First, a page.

Being 70 is not the new 50

| 23 Sep 2016 | 11:50

    As you well know, health or its absence dominated the news recently due to Hillary Clinton’s sudden departure from the 9/11 memorial service – and then the tape of her almost falling as she got into her car. We wish her a thorough recovery from what was reported to be a mild case of pneumonia. But also we know that much more attention should be paid to the fact that 70 is not the new 50. Adjustments must be paid too.

    This column is also about strokes, the most debilitating affliction now suffered by former Prime Israeli Minister Shimon Peres. It’s also about retirement benefits to the community.

    But first about 70 not being the new 50 and those needed adjustments. Like how candidates or anyone else not feeling well must bound around like the proverbial billygoats to show they are not too old. Over 65, only one alcoholic drink a day, says a Mt. Sinai Medical Center bulletin. And how much less stressful if wannabees sometimes took the environmental friendly medium-speed passenger train. Let’s set an example and remind younger generations that, in general, windows are for seeing the world around you. Get the picture?

    But we’ve become so work-, speed- and device-obsessed that retirement and also slowing up, literally and otherwise, have become almost shameful. But semi-retirement is often ideal and sharing what has been learned is so important. And I’m thinking today as Police Commissioner Bill Bratton retires and reportedly will take a private sector position. Too much reinventing the wheel occurs when such experience goes unshared.

    We’re so accustomed to hearing that working forever is good for us. But working too much and the stress engendered is too little considered. And that relates to what’s most on my mind – the reportedly severe stroke former Israeli Prime Minister Shimon Peres suffered Sept. 13. This 93-year-old winner of the Peace Prize and countless other awards had been still very actively concerned in government affairs when felled by this devastating stroke. Caring so much can take a toll too.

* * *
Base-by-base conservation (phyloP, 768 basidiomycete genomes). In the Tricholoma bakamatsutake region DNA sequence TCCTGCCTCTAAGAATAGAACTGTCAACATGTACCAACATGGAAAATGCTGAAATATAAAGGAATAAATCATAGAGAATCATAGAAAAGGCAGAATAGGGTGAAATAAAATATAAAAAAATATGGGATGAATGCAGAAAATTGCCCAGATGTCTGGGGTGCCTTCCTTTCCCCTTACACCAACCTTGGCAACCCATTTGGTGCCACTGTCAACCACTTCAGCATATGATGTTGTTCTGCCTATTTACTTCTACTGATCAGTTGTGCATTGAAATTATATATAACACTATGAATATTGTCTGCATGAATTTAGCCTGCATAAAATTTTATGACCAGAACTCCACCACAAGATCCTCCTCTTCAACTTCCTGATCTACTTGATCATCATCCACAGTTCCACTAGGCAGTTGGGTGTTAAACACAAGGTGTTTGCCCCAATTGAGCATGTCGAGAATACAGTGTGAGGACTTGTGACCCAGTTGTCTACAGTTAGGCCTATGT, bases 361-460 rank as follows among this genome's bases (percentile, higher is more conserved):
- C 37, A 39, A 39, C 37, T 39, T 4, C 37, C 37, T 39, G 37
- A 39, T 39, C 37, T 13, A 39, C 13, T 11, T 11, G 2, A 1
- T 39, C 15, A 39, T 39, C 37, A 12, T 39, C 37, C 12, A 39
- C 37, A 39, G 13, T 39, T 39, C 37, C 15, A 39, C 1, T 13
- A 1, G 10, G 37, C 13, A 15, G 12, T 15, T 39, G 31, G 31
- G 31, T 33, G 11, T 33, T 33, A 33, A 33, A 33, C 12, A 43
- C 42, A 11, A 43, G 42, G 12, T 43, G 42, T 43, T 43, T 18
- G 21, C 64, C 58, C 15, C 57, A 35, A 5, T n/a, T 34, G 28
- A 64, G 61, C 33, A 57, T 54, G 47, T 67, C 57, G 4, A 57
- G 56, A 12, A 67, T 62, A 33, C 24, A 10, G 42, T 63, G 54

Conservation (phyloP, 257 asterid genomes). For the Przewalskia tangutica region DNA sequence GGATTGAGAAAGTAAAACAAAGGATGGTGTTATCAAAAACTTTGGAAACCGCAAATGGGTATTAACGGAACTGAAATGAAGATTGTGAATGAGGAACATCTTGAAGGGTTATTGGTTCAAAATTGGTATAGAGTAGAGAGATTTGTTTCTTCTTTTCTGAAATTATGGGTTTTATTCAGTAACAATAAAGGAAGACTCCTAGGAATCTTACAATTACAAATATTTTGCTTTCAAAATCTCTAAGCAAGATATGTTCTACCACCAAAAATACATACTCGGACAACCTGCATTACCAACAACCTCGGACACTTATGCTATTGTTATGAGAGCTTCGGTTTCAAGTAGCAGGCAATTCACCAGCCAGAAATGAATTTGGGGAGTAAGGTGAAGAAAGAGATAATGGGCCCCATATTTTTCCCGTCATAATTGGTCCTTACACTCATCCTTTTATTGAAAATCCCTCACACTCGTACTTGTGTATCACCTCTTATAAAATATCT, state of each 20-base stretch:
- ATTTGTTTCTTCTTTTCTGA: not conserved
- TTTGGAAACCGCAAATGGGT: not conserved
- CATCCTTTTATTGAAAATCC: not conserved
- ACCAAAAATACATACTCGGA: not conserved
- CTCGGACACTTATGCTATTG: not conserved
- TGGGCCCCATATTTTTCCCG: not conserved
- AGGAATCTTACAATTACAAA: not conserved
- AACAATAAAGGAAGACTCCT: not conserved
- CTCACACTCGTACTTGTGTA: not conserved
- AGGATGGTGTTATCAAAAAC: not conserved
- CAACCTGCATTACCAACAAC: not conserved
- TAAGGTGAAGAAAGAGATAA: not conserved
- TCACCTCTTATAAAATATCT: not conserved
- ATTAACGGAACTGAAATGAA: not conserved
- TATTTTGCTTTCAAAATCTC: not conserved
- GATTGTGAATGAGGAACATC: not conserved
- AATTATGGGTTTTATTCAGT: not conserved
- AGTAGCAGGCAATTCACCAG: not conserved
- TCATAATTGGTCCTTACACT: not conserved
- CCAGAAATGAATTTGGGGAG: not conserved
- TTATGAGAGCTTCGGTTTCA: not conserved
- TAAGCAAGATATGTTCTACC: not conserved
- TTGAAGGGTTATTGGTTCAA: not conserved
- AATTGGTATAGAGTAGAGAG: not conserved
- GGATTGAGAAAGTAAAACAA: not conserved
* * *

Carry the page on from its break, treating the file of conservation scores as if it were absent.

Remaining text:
Prayers and wishes for his recovery abound, but infinitely more attention must be paid to the prevention, treatment and cure of this most debilitating disease. Like Alzheimer’s, stroke attacks mostly old people. The late, greatly missed and renowned gerontologist Dr. Robert Butler said illnesses for older people need as much attention as younger people’s disorders.

    He would agree that what needs to get out there is the intense suffering and the often total helplessness which severe strokes inflict. A fate worse than death kind of condition, and should I be so afflicted, my family is instructed to take me to a state where assisted suicide is legal.

    And what needs to get and stay out there in the public consciousness is the condition of Peres, which we passionately hope improves, but also the care that this most revered leader receives is superior to that received by most stroke victims. And heaven help them if they don’t have supportive family and friends.

    So this awful affliction must be continually seen and discussed – and with the population aging and many elders living longer. For all our health care facilities, there are too few gerontologists to evaluate the whole elder person’s condition.

    In terms of retirement, there is time to join those health battles surely, but also for civic group involvement, like police precinct community councils. They meet monthly to hear about crime- and safety-related problems. And there are other civic groups like community boards and this week, the monthly meeting of the very active, decades-old East 79th St. Neighborhood Association occurs Thursday, Sept. 22 at 6 pm at the Upper East Side Rehabilitation and Nursing Center at 211 East 79th Street, just east of 3rd Avenue.

    Hey, and I may just go to remind them that it’s the 10th anniversary of my “body of work” being honored by local elected officials at that 2006 September meeting. The framed plaque from Rep. Carolyn Maloney called me “perhaps New York’s foremost champion of pedestrian safety.” I guess those elected officials need reminding that I’m still not consulted on their traffic safety plans.

    Another award-giver, Senator Liz Krueger, also needs to be informed that, unfortunately, it’s not just “a few bad apple bicyclists” who break the laws of the road as her bicycling-related commentary recently stated.

    It can be done if enough of us try. Smiling sure helps.

    Bette Dewing can be reached at